Katrina is the creator of exercism.io, an open source application that combines practice problems with crowd-sourced mentorship. She works as a software engineer at splice.com, in Ruby and Go.

Katrina's articles

  1. Golden Master Testing: Refactoring for Understanding

    This entry is part 3 of 3 in the series Golden Master Testing

    In this installment of using the Golden Master Technique to perform effective refactoring of a legacy codebase, Katrina Owen uses several well-known approaches to tease out simple concepts from complexity.

    The refactoring techniques remove parameter and inline method helped strip away cruft and confusion, allowing concepts to emerge. Refactoring using extract method, rename method, and rename variable encoded the exposed concepts into the codebase itself.

  2. Golden Master Testing: Controller Refactoring

    This entry is part 2 of 3 in the series Golden Master Testing

    In the previous article, we used the golden master technique to dump the entire body of an HTTP response to a file. This file was a quick-and-dirty validation that our changes did not alter the behavior of the system.

    With the test in place, we removed logic from the view templates and ultimately deleted a whole template, calling one template from two different controller actions. This refactoring improved the view layer, but in the process it added more logic and more duplication to some already janky controller actions.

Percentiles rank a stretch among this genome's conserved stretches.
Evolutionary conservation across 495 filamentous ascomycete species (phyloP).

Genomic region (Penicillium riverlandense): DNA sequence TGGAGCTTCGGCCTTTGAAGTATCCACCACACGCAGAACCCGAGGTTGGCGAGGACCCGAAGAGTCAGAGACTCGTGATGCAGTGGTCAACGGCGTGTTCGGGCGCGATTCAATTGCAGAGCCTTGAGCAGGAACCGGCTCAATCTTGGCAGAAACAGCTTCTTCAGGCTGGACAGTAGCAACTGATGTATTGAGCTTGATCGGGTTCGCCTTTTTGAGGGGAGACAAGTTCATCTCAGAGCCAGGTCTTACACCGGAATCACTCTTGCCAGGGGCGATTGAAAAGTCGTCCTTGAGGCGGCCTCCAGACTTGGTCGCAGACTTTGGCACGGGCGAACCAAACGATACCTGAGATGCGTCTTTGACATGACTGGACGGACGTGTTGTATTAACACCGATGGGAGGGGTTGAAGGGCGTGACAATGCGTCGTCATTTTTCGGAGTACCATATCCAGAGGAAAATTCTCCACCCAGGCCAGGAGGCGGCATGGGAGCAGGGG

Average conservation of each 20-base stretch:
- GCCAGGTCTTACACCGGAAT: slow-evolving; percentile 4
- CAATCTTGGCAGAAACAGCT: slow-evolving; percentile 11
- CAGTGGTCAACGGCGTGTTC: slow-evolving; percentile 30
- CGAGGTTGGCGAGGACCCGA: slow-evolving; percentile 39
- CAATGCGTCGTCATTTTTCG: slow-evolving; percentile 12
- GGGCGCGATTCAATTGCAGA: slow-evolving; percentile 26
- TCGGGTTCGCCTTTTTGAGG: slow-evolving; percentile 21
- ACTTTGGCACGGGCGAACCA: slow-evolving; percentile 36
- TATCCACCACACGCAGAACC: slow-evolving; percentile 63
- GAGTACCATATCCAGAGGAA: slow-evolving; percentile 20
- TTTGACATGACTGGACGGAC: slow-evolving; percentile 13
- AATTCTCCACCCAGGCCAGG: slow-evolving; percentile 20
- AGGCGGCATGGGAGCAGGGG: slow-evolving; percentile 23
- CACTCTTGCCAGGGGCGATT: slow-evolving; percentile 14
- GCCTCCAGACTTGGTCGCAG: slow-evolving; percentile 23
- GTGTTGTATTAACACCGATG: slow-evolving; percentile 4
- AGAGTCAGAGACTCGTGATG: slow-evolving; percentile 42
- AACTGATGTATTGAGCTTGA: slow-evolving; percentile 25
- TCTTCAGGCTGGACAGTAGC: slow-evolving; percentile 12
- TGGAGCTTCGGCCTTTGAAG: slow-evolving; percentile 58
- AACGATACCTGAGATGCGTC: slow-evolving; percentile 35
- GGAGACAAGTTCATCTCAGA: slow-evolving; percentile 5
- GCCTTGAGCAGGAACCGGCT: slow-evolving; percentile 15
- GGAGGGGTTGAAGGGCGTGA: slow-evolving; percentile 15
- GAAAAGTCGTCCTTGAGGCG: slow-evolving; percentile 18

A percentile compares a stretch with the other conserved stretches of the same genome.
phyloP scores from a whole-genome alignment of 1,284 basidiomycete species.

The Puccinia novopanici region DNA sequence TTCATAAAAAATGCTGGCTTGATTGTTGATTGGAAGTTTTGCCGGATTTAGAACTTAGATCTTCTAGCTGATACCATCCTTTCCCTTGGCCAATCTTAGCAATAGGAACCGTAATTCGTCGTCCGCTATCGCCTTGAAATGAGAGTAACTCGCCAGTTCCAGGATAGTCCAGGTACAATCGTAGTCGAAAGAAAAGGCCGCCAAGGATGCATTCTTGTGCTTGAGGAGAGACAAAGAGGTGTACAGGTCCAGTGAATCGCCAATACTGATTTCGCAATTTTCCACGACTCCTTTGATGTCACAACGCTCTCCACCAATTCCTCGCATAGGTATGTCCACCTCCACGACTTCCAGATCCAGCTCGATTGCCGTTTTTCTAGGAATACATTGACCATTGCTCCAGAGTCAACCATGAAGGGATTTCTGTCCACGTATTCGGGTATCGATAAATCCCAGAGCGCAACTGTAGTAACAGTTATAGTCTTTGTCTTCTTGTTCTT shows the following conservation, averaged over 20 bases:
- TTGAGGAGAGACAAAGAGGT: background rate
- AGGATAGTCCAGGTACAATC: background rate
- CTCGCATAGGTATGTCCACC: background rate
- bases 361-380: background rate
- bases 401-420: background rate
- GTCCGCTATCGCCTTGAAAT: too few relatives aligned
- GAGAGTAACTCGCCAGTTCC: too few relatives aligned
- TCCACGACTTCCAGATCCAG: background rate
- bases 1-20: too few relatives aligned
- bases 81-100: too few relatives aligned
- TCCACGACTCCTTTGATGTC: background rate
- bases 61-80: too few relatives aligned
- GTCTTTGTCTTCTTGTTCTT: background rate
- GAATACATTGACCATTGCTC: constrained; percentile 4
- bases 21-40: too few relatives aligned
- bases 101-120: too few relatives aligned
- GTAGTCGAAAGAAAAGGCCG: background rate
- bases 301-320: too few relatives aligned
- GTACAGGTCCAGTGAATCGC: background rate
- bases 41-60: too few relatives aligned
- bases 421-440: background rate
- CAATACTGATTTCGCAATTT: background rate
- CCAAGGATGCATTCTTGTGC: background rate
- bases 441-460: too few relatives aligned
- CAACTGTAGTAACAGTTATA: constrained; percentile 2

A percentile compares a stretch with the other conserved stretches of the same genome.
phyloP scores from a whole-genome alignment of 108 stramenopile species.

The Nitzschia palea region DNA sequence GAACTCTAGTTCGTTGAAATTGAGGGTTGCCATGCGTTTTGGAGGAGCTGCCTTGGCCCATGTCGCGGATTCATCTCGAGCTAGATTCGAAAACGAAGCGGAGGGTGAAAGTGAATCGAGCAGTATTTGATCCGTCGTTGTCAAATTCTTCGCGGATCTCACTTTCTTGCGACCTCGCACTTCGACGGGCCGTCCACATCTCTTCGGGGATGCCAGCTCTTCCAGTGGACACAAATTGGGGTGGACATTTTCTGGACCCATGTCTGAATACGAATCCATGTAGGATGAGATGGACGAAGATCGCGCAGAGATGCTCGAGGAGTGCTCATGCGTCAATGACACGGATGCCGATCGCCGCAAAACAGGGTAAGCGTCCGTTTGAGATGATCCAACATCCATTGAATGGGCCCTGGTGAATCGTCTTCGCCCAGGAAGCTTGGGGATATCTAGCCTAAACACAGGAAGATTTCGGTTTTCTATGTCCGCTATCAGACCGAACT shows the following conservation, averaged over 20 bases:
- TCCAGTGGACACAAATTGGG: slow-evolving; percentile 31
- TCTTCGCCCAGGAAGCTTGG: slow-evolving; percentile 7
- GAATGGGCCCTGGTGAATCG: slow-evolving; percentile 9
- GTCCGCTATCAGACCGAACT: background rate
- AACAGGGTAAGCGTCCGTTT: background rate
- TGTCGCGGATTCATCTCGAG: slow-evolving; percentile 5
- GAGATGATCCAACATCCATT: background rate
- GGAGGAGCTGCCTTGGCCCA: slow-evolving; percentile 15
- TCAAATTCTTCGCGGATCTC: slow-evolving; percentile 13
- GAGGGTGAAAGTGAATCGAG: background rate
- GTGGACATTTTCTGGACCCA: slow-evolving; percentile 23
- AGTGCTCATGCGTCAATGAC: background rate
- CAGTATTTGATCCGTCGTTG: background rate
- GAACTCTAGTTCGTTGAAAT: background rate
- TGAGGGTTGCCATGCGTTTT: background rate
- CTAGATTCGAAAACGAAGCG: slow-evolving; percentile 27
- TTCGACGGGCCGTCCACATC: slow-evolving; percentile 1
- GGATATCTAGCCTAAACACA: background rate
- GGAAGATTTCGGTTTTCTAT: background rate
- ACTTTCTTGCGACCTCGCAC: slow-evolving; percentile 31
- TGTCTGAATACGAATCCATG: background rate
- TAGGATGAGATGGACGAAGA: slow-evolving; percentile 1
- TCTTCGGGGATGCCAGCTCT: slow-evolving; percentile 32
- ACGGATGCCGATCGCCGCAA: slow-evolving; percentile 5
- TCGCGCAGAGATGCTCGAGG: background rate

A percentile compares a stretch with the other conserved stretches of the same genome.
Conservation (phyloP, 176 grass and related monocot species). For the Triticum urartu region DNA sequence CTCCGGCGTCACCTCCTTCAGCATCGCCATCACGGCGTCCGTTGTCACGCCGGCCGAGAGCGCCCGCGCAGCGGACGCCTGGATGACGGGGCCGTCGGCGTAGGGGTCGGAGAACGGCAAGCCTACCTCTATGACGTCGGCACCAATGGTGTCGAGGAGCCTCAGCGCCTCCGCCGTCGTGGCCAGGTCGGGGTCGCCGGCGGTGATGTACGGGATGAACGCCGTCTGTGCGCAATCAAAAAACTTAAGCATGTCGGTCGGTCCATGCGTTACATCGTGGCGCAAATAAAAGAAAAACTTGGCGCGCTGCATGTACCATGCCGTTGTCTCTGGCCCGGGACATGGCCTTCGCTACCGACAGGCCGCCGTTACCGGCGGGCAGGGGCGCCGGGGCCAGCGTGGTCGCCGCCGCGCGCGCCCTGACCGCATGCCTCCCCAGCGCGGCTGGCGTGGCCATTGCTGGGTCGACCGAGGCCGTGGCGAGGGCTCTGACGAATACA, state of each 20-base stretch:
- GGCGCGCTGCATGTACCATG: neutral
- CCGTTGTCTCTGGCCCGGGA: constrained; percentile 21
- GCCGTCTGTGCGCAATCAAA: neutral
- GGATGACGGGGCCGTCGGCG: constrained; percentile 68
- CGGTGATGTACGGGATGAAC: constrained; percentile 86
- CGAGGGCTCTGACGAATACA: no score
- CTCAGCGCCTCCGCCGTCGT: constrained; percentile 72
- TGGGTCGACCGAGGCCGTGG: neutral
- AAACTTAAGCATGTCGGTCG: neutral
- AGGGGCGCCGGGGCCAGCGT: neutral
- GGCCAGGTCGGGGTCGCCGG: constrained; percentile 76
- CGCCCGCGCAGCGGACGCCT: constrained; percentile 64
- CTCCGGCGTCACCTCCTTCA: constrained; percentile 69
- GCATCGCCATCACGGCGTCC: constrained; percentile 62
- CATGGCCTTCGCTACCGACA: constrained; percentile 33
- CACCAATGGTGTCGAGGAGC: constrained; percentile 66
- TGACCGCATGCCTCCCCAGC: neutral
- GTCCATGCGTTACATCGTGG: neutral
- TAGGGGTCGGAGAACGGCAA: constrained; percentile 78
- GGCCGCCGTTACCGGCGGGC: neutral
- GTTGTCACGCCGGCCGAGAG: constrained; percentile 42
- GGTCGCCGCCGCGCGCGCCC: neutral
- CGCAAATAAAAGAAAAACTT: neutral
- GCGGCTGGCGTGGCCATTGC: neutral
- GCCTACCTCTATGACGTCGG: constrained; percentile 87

In this article, we’re going to turn our attention to the controller.

  3. Golden Master Testing: Refactor Complicated Views

    This entry is part 1 of 3 in the series Golden Master Testing

    This entry is part 1 of 3 in the series Golden Master Testing View templates should be simple. They should, in fact, be so simple that there is no point in calculating a complexity score for them. In successful applications, however, this is often not the case. Logic sneaks into the templates unnoticed while everyone’s […]

  4. A Refactoring Workout: Relentlessly Green

    Too often we take leaps, not steps, while refactoring. However, while we’re hacking away at something which we just know in our gut is going to work (eventually), the tests are failing.

    That is, if we’re even running them.

    One of the challenges of refactoring is succession—how to slice the work of a refactoring into safe steps and how to order those steps. —Kent Beck

    A safe step is one which does not cause the tests to fail.

    This refactoring drill focuses on succession, repeating the act of choosing a tiny, safe step over and over again, with an automated test providing continuous and immediate feedback.